The reason I'm emailing you today is because we’ve selected you as an exceptional technology site. We would like to highlight you on our site and present you with an official sidebar badge for your site that will distinguish you as a Featured Tech Site.

Our selection criteria are based on several factors that we feel defines a great tech site. We selected you because we feel your website is a great resource that offers exceptional information on technology.

Attached is the html code to insert the badge. We are very excited to have you as a Featured Tech Site and I look forward to hearing back from you.

Best Regards,


First off, who mentions their Page Rank (PR6) in a legitimate award?

There is no mention of what my site even is or any indication that it was viewed. It's all probably automated anyway (or should be considering the lack of anything requiring a human to do since nothing is tailored or personalized in any way).

You want to see the 'award'? It's pathetic.

I hope nobody falls for this bullshit but sadly I am sure some people will. This one should go straight to the spam bin.

144 of the Largest Companies Using Godaddy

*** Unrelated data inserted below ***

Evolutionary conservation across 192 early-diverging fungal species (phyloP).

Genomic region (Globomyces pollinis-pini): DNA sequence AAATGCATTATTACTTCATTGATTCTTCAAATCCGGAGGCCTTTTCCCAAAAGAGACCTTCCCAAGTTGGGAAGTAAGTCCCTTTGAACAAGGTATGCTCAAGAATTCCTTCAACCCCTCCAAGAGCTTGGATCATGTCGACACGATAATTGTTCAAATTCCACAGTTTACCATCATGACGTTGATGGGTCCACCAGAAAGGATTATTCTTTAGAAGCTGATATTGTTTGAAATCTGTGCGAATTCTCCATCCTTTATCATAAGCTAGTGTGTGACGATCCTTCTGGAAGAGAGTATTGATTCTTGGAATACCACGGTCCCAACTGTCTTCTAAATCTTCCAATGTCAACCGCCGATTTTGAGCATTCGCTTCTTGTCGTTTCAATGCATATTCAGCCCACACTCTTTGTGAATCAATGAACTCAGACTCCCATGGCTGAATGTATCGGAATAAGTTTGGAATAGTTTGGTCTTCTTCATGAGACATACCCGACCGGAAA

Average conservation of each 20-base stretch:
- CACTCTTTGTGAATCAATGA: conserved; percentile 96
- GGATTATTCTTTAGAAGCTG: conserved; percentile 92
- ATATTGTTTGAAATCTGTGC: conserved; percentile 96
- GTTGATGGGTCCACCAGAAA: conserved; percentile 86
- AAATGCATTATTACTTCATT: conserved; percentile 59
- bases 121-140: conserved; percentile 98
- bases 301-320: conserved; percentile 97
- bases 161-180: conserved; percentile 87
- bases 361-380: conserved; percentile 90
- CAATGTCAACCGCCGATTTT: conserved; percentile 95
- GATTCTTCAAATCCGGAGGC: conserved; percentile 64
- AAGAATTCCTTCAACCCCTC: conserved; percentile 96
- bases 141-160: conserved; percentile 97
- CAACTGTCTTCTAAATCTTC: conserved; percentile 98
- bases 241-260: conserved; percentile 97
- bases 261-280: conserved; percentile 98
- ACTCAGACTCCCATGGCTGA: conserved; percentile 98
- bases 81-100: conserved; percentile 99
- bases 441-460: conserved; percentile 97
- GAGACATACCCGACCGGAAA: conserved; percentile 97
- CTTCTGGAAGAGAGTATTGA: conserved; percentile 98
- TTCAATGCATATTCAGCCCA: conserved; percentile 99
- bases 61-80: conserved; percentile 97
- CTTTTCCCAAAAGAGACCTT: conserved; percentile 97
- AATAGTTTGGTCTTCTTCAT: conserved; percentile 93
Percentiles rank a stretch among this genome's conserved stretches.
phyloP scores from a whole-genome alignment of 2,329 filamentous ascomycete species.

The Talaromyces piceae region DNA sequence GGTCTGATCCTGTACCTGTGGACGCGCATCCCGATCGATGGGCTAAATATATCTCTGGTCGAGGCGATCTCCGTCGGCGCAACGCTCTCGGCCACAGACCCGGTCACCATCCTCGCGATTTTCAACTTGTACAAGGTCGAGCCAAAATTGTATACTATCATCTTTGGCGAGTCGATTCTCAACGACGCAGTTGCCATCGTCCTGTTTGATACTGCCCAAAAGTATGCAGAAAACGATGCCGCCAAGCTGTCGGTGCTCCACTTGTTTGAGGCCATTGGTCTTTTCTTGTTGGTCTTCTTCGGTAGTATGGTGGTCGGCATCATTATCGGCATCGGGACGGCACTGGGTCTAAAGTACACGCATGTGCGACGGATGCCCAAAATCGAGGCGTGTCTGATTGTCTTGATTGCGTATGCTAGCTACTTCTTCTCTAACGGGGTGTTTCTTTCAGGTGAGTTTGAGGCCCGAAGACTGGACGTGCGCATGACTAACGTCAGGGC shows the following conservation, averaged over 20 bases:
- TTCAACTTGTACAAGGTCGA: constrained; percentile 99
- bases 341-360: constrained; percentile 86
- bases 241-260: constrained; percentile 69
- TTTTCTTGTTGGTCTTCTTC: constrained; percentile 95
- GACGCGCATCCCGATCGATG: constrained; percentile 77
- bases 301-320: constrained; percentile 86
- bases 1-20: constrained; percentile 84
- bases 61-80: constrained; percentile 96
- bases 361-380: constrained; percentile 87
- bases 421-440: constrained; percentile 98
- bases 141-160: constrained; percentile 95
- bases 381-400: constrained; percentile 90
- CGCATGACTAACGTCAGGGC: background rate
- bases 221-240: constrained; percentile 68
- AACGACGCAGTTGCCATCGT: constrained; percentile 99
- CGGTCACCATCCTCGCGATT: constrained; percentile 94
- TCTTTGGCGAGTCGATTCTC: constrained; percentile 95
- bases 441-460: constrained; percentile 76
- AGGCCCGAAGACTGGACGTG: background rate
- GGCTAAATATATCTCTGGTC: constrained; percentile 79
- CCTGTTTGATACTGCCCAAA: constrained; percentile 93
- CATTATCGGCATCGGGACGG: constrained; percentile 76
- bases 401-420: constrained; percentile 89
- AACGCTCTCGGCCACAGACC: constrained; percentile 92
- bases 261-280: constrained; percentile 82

I took the top 1500 sites from and checked their registrar. Some companies have already said they were moving (Hi StackOverflow!). Huge thanks goes to Mike St John for his help in querying the registry.

Here are the 144 companies using Godaddy as a Registrar :

Social media, the reshaping of communication and who controls how we talk to one another

The term Social Media refers to the use of web-based and mobile technologies to turn communication into an interactive dialogue. Andreas Kaplan and Michael Haenlein define social media as "a group of Internet-based applications that build on the ideological and technological foundations of Web 2.0, and that allow the creation and exchange of user-generated content." Social media are media for social interaction, as a superset beyond social communication. Enabled by ubiquitously accessible and scalable communication techniques, social media substantially change the way of communication between organizations, communities, as well as individuals.


WTF does that even mean? The term social media with this definition is truly focused on media - how we are communicated to and are suddenly empowered to communicate back to the powers which use the media.